Trump wants to fight internet censorship with government censorship

The other white meat.

It’s a deeply held belief among many conservatives that social media networks and Google are suppressing them by deleting material that violates their terms of services or ranking pages higher in search results than theirs just because those pages appear to be more useful, relevant, and reliable. What a world! Trump is out to fix this, with good old-fashioned control of content by the government. Because freedom!

The FTC will also be asked to open a public complaint docket, according to the summary, and to work with the FCC to develop a report investigating how tech companies curate their platforms and whether they do so in neutral ways. Companies whose monthly user base accounts for one-eighth of the U.S. population or more could find themselves facing scrutiny, the summary said, including but not limited to Facebook, Google, Instagram, Twitter, Pinterest and Snapchat.

The Trump administration’s proposal seeks to significantly narrow the protections afforded to companies under Section 230 of the Communications Decency Act, a part of the Telecommunications Act of 1996. Under the current law, internet companies are not liable for most of the content that their users or other third parties post on their platforms. Tech platforms also qualify for broad legal immunity when they take down objectionable content, at least when they are acting “in good faith.”

Section 230 of the CDA is why you have Facebook (ugh), Twitter, comments sections in newspapers, and so on. It means that while, say, the Washington Post is responsible for the content of the articles it publishes, they are not responsible for the comments that the public leaves under them. If they were responsible, you would not see those comments, because managing them to review everything just wouldn’t be feasible.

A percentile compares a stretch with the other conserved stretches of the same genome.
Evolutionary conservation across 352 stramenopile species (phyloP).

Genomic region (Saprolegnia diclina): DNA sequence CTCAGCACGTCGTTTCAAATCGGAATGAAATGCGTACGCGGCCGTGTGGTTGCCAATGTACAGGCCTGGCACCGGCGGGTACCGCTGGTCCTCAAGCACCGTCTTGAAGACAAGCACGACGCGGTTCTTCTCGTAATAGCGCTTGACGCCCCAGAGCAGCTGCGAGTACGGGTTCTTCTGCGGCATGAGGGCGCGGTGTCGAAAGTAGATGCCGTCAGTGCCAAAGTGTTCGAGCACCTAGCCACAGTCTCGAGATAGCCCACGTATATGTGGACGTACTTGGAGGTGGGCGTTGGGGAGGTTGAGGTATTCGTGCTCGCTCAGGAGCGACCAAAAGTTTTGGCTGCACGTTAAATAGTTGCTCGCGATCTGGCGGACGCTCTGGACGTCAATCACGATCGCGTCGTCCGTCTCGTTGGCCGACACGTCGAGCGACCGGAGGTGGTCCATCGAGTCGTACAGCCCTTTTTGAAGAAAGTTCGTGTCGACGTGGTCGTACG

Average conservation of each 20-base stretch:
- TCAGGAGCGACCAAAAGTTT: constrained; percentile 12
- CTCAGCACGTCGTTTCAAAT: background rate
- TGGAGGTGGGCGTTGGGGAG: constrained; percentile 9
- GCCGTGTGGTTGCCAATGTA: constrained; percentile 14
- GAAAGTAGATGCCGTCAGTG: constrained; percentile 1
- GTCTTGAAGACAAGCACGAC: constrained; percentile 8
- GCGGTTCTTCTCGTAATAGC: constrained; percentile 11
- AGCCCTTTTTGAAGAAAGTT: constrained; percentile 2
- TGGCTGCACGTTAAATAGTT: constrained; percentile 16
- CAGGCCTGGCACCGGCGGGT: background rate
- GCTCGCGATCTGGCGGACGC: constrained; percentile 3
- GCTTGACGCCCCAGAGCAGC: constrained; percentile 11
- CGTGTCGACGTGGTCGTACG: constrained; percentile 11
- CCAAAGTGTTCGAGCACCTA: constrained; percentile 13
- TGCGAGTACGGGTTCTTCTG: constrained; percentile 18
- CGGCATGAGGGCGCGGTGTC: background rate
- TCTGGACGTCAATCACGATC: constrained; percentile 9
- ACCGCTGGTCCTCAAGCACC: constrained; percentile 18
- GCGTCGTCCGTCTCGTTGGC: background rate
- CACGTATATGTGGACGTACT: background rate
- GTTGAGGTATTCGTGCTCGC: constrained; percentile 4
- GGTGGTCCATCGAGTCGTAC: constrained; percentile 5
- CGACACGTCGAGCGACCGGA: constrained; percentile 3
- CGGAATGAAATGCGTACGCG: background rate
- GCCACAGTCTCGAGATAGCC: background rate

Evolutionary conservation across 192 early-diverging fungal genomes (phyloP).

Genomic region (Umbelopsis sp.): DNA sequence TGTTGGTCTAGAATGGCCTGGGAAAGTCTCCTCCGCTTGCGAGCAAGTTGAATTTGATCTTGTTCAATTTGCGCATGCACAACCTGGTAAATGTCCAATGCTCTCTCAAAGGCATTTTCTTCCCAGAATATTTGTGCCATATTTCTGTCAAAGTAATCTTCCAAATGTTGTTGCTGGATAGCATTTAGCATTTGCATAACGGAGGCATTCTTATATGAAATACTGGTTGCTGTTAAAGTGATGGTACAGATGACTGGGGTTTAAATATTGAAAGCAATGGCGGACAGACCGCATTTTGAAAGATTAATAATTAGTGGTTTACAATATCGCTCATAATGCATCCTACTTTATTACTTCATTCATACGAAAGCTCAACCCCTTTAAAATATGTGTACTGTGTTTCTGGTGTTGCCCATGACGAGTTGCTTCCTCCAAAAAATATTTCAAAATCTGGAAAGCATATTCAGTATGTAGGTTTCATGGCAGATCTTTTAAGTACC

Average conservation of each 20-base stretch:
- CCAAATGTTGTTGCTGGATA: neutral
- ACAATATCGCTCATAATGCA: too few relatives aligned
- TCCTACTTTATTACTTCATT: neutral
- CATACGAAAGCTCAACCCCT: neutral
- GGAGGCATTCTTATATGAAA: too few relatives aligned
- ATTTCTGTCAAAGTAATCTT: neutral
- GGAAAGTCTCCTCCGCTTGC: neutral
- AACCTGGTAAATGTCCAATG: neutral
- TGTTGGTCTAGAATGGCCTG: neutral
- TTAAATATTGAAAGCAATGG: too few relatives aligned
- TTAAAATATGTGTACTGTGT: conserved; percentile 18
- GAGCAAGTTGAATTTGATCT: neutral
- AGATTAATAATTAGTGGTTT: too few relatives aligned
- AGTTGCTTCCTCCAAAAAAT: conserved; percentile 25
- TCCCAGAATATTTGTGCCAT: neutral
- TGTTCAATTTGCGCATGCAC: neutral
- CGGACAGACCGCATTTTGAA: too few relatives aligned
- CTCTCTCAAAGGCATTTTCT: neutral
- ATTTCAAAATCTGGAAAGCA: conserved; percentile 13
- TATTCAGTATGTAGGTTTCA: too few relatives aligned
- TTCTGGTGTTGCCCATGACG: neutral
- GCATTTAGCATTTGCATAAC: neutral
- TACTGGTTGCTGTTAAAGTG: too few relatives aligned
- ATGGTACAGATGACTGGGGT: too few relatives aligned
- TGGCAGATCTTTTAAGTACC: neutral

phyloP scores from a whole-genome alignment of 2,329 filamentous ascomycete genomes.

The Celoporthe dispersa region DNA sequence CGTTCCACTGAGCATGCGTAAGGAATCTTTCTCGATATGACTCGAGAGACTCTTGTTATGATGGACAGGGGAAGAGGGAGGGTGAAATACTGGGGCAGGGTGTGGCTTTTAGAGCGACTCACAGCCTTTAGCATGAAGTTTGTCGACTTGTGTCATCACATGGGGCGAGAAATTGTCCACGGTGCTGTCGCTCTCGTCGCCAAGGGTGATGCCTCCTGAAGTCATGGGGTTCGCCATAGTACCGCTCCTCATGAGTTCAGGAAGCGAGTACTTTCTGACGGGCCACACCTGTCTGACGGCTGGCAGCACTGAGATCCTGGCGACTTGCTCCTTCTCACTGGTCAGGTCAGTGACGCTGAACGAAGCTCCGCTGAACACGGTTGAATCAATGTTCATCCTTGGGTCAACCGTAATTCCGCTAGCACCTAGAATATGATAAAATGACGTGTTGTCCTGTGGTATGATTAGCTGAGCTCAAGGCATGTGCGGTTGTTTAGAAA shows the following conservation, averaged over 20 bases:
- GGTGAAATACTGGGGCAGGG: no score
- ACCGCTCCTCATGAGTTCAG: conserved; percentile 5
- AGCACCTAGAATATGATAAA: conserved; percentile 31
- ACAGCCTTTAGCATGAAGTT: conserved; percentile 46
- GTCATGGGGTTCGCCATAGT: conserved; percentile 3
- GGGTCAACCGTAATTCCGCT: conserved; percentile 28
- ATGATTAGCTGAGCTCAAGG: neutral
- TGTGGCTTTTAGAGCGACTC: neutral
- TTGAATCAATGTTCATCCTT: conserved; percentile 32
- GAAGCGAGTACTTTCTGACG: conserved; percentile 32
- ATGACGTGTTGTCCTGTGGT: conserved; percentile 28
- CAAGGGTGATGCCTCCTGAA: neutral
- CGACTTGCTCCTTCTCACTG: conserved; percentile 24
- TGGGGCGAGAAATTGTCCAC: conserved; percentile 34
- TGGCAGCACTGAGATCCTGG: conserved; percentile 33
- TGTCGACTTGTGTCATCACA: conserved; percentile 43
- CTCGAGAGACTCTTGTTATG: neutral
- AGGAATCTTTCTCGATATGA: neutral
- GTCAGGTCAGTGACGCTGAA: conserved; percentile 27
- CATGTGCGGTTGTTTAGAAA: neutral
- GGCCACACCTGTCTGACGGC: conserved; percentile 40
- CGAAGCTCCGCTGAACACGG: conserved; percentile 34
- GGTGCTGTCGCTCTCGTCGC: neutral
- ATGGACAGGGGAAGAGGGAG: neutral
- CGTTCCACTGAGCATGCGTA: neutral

Similarly, YouTube can exist because it’s not responsible for the content of videos people post (although there are specific situations where they have to intervene after complaints or legal challenges). Do you think YouTube should be responsible? Where, there are 500 hours of video uploaded to YouTube every minute. Go figure out how that works.

While the proposal doesn’t make social media providers liable to everything people put there, they would get a new, amorphous responsibility to curate the content “fairly,” as determined by the federal government. So basically it creates a very powerful tool for the government to control information presented to the public. I’m sure nobody would every abuse that!

It will of course run straight into the Constitution, which will at the very least slow things down. It’s also just mind-numbingly malevolent. Trump has no idea what’s going on, of course, but the people in the administration do know what this is: a chance to score political points with his base and to create an excellent tool for harassing political enemies. It’s a big win, if you’re Dr. Evil. Oh, wait – they are.

What they’re counting on as well is that a future Democratic president won’t try to abuse it. They’re probably right. Of course, they could also be wrong, and if this is successful, the people creating it could wind up on the receiving end of it.

The only pure losers here are the public. Except in one kind of utopian scenario – Facebook and the like wither way, and dynamic communities under that 1/8 of the population threshold pop up. That would actually be a really good thing; we would be much better off if the internet didn’t consist about 3-5 sites where all interaction takes place. I’m not optimistic enough to expect that outcome, though.

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